Emails flew thick and fast between L’s parents and us….. We share the same beliefs on contact – that given the right circumstances, it can only be a positive thing for our children. Dominique, L’s mum says that contact gives them back a sense of roots and history that adoption can take away.

We met in 2013 in P and L’s birth City. The meeting was probably more emotional for us parents than the children – all four children flowed into a natural and loving relationship within 30 seconds of meeting. P calls the boys her nearly brothers and from the start felt a connection with all the boys, not just L. The adults watched on in wonder as the children played together. Adoption meant nothing at that moment. Family meant everything…. and that’s what contact has brought us – a new French branch of our family tree. We have met at least twice a year since that first meeting and exchange endless emails and phone calls. It is not for SW to decide what is best for our children, it is for us, their parents.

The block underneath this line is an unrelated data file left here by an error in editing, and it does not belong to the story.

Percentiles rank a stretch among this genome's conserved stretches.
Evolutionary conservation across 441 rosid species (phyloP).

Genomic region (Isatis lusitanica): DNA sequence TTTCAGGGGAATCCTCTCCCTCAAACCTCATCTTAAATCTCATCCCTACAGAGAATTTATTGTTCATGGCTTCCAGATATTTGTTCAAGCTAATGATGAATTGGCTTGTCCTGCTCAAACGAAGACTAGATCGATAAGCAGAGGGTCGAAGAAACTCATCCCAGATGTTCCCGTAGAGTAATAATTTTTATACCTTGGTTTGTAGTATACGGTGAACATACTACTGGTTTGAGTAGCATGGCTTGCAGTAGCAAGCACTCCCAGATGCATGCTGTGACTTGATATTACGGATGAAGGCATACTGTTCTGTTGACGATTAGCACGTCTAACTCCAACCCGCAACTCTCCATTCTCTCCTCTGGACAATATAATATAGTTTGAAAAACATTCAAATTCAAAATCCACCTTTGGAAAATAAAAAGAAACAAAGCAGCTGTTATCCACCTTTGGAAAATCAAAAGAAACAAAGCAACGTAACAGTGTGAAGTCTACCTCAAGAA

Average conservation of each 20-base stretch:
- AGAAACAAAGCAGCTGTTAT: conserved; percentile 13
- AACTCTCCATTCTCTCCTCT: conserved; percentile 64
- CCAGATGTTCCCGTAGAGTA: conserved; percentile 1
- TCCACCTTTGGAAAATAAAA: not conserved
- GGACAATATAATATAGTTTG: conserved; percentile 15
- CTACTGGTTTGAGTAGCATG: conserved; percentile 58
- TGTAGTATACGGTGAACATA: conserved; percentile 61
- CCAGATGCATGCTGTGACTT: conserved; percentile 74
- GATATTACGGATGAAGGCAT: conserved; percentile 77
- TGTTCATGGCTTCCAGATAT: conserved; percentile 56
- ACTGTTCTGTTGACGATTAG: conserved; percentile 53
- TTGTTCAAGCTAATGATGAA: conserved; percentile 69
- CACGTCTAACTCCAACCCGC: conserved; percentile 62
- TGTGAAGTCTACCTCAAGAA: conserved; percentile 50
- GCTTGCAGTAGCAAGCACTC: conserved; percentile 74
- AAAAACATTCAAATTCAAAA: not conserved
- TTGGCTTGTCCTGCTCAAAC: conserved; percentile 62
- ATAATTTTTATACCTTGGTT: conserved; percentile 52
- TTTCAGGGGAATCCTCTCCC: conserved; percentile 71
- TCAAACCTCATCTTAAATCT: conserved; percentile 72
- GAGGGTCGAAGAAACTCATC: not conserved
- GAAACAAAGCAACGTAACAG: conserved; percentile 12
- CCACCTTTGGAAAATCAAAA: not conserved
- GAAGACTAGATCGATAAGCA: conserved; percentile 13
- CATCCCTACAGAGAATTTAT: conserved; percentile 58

P and L look very much alike-  I understand how special  it is that that they have can see this, that they grow knowing that there is someone in their family with whom they share a resemblance and can see as often as they can. Last month they were sat on P’s bed together, lounging around and L turned and stroked P’s face, touching her nose and her hair and said – ‘you look like me’. Dominique and I held each other’s gaze and silently wept.

There is an acknowledged sadness between Dominique and I. We are mothers who share our children. P slots as easily into L’s family as he slots into ours. We are overwhelmingly grateful for our children and for each other. I have found a friend who understands feelings that neither of us need to explain. It is a powerful bond we share.